Cancer experts demand that clinical trials be reformed, with a focus on independent studies.


Cancer experts demand that clinical trials be reformed, with a focus on independent studies.

“Is There Already a Need for a Reckoning on Cancer Immunotherapy?” asks a recent study published in Frontiers Pharmacology. The harm presented to the public by the media and the scientific community overstating the relevance of inconclusive findings is addressed. Instead, the authors recommend focusing on more robust, preclinical, and specialized research before putting new medicines to the test in clinical settings.


“We propose that a more science-based approval process will lead to progress in developing new cancer immunotherapies,” says Antonio Giordano, M.D., Ph.D., co-author on the paper and founder and director of the Sbarro Institute for Cancer Research and Molecular Medicine, Center for Biotechnology, College of Science and Technology, Temple University. “There must be a balance between the desire for favourable results and the necessity for new cancer immunotherapy medicines to be of high quality and validated,” Giordano adds.


“Research into the genetics and molecular biology of cancer over the last 10 years has allowed for unparalleled knowledge of the origins, genesis, and course of human tumours,” says Luciano Mutti, Ph.D., Sbarro Institute Professor and co-author of the article. “It is now time to properly use this information wealth, yet there appear to be substantial roadblocks.” The authors also express worries that present trends have effectively stifled independent clinical research because of high costs and conditions that benefit a small number of major pharmaceutical corporations. The article highlights the barriers to development in immunotherapy and puts forth an alternate basis for preclinical and clinical research in this subject, citing 45 other sources.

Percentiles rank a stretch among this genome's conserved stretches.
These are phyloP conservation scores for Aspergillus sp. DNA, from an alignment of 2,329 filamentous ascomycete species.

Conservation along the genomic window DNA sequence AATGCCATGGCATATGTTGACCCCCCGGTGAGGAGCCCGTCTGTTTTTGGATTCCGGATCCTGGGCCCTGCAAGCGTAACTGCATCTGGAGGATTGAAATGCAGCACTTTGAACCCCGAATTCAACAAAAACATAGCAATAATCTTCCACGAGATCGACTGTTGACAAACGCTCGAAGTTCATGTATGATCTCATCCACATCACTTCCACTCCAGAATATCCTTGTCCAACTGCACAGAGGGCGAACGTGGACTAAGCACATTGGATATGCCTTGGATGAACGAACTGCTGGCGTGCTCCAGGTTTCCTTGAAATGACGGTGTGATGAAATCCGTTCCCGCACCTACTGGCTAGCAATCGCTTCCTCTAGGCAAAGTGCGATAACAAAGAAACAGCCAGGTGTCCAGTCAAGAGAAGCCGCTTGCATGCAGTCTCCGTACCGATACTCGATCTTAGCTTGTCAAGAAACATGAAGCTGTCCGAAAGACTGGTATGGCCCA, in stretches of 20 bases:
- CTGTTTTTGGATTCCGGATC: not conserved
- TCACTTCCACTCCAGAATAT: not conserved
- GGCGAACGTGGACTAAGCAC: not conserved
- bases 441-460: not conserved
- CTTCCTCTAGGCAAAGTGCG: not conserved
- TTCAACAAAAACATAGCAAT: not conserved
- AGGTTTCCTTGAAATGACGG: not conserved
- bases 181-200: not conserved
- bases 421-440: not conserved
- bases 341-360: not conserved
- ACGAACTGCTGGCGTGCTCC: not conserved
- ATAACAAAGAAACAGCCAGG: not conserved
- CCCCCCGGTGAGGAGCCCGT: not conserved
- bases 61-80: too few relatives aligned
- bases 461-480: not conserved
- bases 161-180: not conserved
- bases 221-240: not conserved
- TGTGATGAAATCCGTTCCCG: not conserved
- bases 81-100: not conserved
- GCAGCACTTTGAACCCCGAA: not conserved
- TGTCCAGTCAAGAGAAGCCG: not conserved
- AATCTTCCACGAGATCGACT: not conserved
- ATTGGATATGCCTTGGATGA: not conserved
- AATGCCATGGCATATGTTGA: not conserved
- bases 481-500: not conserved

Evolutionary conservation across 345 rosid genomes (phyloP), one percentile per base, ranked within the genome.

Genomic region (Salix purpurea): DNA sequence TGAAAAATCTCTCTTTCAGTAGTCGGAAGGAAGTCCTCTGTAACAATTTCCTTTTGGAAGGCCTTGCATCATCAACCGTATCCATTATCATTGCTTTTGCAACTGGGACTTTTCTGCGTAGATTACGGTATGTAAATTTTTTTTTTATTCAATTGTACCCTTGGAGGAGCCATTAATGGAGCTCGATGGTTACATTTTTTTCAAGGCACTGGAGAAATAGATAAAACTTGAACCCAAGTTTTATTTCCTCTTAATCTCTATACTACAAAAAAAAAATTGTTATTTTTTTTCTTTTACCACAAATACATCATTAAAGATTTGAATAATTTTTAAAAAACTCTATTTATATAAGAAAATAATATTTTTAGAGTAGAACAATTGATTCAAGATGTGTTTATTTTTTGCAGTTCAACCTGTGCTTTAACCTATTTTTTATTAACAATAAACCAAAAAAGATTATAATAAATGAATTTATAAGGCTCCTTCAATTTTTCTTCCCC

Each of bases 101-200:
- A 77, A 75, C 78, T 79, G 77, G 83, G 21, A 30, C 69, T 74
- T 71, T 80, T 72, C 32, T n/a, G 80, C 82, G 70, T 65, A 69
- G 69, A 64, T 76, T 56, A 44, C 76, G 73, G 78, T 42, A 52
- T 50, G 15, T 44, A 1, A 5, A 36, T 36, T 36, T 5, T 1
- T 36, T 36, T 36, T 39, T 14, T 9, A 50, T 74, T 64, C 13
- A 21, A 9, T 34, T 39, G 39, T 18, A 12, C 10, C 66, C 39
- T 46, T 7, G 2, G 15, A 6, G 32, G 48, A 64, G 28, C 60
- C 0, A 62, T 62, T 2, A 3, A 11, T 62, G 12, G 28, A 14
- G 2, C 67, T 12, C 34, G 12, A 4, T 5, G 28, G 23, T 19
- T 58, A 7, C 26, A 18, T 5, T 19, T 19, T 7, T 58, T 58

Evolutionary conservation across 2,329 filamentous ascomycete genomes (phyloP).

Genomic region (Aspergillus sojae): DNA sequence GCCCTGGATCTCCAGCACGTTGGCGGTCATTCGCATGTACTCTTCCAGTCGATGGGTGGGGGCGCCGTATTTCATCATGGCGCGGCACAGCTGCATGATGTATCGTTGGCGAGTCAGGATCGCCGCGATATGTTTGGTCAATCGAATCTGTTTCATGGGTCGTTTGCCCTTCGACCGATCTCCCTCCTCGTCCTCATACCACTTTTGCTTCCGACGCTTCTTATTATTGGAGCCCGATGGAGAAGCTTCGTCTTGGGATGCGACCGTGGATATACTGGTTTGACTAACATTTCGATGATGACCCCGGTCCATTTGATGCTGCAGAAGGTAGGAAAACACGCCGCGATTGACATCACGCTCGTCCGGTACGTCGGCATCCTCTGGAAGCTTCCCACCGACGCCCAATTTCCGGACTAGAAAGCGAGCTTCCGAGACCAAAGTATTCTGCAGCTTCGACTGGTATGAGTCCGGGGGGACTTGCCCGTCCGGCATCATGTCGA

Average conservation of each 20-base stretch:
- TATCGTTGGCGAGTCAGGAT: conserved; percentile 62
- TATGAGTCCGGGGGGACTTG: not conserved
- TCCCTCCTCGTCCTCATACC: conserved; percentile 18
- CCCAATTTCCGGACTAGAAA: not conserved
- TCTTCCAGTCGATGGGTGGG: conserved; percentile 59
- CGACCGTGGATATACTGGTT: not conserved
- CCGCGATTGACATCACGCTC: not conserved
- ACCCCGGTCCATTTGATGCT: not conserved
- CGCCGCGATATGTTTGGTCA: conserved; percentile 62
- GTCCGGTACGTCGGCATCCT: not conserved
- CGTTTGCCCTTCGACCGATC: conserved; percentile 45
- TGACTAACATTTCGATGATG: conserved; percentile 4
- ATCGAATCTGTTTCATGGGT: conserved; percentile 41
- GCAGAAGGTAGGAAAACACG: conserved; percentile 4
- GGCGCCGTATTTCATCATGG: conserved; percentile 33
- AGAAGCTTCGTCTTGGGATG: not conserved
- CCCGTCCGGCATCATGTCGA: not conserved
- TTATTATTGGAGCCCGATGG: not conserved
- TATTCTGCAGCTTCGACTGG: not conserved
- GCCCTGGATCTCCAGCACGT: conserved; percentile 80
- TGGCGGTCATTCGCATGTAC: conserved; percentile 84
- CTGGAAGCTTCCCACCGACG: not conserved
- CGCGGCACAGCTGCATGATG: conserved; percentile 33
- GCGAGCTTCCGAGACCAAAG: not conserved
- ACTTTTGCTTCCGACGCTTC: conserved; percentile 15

“There is a vacuum between preclinical and clinical research that independent studies can fill,” Mutti adds. “We see far too many clinical studies, many of them on immunotherapy, that appear to be looking for new indications for an existing medicine in order to make a profit, rather than developing drugs based on good scientific evidence.”


Many drug trials fail to fulfil essential design requirements, according to research included in the study.


“Many trials are harmed by the lack of a good control arm,” Mutti adds, “and the studies are too fragile, and their relevance is lost when only one patient out of hundreds is transferred from one arm to another.” Patients are frequently dropped from studies without reason, and we don't know if keeping them in would alter the outcome. In 2019, 15 cancer medicines were authorised without a research comparing their effects to a control, according to Mutti.


“Mesothelioma is a clear example of evaluating medicines that are not only unsupported by preclinical science, but also contradict evidence,” Giordano says. “An independent organisation with which we are collaborating just completed a review of all Mesothelioma studies, including immunotherapy, conducted since 2003. The scenario that emerged astounded us, and it will be publicised soon to raise awareness of the need to alter course. It should serve as a cautionary note for future research,” Giordano concludes.


Dr. Antonio Giordano is the President and Founder of the Sbarro Health Research Organization (SHRO), which conducts research to diagnose, treat and cure cancer, cardiovascular disease, diabetes and other chronic illnesses.